Gates: Spend smarter on teachers

“Over the past four decades, the per-student cost of running our K-12 schools has more than doubled, while our student achievement has remained virtually flat,” writes Bill Gates in a Washington Post op-ed.  We can “flip the curve,” raising performance “without spending a lot more,” if we “measure, develop and reward excellent teaching.”

. . . of all the variables under a school’s control, the single most decisive factor in student achievement is excellent teaching.

. . . To flip the curve, we have to identify great teachers, find out what makes them so effective and transfer those skills to others so more students can enjoy top teachers and high achievement.

The Gates Foundation is working to develop “fair and reliable measures of teacher effectiveness” that will be endorsed by teachers and used to improve teaching, Gates writes.

These measures also could be used to determine teacher pay instead of the traditional system, which spends $65 billion a year to compensate teachers for seniority and advanced degrees. Redirect the money to improving achievement, Gates writes.

The 50-year campaign to reduce class sizes has been very expensive, but not very effective, Gates argues. “U.S. schools have almost twice as many teachers per student as they did in 1960, yet achievement is roughly the same.”

What should policymakers do? One approach is to get more students in front of top teachers by identifying the top 25 percent of teachers and asking them to take on four or five more students. Part of the savings could then be used to give the top teachers a raise. (In a 2008 survey funded by the Gates Foundation, 83 percent of teachers said they would be happy to teach more students for more pay.) The rest of the savings could go toward improving teacher support and evaluation systems, to help more teachers become great.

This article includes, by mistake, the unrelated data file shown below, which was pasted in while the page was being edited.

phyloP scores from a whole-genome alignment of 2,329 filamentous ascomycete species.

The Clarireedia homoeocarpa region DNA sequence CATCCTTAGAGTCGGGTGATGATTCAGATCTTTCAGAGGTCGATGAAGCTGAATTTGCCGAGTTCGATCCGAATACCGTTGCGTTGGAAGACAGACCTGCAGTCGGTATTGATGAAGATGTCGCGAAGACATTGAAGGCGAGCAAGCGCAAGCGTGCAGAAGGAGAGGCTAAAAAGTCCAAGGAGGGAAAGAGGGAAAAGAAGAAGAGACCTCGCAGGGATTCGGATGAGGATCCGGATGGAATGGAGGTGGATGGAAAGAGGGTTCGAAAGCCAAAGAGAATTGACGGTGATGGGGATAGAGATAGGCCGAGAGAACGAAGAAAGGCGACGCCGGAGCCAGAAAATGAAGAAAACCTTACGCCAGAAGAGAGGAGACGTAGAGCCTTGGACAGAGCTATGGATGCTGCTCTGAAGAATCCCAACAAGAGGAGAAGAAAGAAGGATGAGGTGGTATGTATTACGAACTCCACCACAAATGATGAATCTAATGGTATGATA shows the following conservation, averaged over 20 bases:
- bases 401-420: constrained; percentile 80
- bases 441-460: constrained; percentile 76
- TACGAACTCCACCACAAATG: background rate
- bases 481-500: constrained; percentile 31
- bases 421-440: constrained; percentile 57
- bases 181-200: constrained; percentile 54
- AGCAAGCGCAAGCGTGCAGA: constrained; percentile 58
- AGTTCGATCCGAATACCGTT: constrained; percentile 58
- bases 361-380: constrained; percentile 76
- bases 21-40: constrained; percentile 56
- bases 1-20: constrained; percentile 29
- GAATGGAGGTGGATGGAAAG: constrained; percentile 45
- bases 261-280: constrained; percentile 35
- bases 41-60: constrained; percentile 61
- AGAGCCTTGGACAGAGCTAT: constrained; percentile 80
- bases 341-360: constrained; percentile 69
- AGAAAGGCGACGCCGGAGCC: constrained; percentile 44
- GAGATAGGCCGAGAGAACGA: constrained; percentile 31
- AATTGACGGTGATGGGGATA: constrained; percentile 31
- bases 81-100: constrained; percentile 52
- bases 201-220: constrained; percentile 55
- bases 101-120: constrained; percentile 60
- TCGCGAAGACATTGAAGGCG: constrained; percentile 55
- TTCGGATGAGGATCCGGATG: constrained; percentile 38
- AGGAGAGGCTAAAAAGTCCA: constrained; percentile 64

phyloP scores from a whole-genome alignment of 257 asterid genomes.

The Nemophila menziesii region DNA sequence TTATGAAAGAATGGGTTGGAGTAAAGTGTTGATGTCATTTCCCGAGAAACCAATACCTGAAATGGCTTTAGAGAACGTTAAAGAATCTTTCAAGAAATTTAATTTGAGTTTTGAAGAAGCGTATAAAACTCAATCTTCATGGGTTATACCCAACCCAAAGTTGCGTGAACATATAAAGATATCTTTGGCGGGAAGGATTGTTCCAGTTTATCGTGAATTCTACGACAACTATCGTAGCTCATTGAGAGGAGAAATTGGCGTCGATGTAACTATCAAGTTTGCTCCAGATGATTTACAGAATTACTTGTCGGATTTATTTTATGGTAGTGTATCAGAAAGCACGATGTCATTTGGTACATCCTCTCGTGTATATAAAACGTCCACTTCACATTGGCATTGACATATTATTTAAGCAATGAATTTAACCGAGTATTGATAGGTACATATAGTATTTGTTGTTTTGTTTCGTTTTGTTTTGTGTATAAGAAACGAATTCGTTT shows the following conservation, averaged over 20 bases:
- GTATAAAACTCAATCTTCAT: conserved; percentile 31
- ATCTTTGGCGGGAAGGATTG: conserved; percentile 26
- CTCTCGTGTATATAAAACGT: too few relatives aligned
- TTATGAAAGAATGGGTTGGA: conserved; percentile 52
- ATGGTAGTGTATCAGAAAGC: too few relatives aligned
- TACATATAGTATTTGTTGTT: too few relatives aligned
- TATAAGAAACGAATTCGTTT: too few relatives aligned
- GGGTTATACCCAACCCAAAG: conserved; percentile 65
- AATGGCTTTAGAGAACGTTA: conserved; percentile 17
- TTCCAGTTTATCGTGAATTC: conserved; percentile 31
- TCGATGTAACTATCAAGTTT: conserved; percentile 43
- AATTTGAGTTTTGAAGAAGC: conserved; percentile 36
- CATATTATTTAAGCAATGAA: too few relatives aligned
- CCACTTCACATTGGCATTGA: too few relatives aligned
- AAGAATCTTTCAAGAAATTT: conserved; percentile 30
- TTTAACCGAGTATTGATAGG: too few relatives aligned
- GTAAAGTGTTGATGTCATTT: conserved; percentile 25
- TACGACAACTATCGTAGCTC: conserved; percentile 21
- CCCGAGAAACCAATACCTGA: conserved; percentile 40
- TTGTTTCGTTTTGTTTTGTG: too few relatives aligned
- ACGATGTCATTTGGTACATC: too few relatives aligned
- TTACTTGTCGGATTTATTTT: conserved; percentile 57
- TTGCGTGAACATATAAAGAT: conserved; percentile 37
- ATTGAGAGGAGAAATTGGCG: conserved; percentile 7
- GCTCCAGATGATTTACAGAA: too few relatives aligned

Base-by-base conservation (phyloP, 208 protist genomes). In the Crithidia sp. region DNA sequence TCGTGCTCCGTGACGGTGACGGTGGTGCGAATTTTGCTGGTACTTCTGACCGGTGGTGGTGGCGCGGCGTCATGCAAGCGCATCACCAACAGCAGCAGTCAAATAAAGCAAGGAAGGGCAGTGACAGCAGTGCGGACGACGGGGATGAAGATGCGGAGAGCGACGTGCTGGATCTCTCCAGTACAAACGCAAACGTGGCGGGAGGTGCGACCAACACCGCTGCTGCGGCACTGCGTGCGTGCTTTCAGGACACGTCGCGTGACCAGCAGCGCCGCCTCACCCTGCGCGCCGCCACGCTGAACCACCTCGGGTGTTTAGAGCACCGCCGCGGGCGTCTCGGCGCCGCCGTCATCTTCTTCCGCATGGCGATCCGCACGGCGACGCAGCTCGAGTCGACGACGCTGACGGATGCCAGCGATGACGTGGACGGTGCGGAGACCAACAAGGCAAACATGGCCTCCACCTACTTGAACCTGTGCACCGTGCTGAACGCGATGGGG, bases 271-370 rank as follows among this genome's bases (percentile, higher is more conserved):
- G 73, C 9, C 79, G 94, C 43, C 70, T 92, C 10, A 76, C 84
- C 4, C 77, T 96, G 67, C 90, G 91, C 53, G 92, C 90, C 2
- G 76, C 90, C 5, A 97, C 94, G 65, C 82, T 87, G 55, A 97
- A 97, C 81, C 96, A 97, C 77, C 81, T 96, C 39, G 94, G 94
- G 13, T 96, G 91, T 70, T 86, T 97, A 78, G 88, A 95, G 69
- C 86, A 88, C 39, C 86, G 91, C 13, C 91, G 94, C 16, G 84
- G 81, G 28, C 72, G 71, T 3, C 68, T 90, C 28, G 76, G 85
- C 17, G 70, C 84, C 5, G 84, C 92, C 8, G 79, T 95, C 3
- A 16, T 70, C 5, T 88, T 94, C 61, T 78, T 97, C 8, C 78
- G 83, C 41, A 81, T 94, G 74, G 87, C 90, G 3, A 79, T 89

If we improve teaching, we’ll improve achievement, Gates concludes.

I think we also need to improve the environments in which teachers work. Yesterday, I ran ‘I don’t want to teach any more’ by a veteran teacher who feels overwhelmed by a large class with too many students with behavior problems, language problems and disabilities. High school teachers are trying to teach English, history and science to classes that include students who can’t read or can’t understand English; math teachers face a mix of algebra-ready students and kids who can’t multiply 4 x 5 without a calculator. We need strong principals who make it possible for competent teachers to teach well. I think we need to group students by learning needs rather than age.

‘I don’t want to be a teacher any more’

In her 35th year in the classroom, an Oregon elementary teacher discovers to her surprise: I Don’t Want to be a Teacher Any More.

Starting in the ’90s, class sizes began growing. Teachers were given janitorial and clerical duties to perform, such as cleaning their own classrooms.

Worried about test scores, her district required all teachers to use the same instructional materials.

At the same time, class sizes and special needs were growing. The behavior classroom was closed and its students were mainstreamed into the regular classroom. I tried to become an expert on dealing with anger issues. I tried to learn how to help fifth graders with severe disabilities, limited mobility, and cognitive levels of very young children, all in my regular classroom now filled with 30-35 students.

One day, she realize she’d had enough.

Maybe it was the severely autistic boy who showed up at my door the first day with no notice, but I don’t really think so.  Maybe it was the rigid schedule the principal passed out for everybody to be doing the same subject at the same time of day, or the new basal reader we have to use that we aren’t allowed to call a basal reader. Maybe it’s the look in my student’s eyes when we’re reading the newly required dry textbook when I’m used to wild and crazy discussions about amazing novels.

Her school missed AYP because two few English Language Developing students passed reading.

I thought of the little boy I had with an IQ of 87 who could barely read.  I thought of the little girl in a wheelchair who’d had 23 operations on tumors on her body in her 11 years, and the girl who moved from Mexico straight into my class and learned to speak English before my eyes, but couldn’t pass the state test.

Last year, she was offered $20,000 to retire, but turned it down. At 55, she wasn’t ready to quit working. This year . . .

Ricochet, who teaches high school, is fed up too.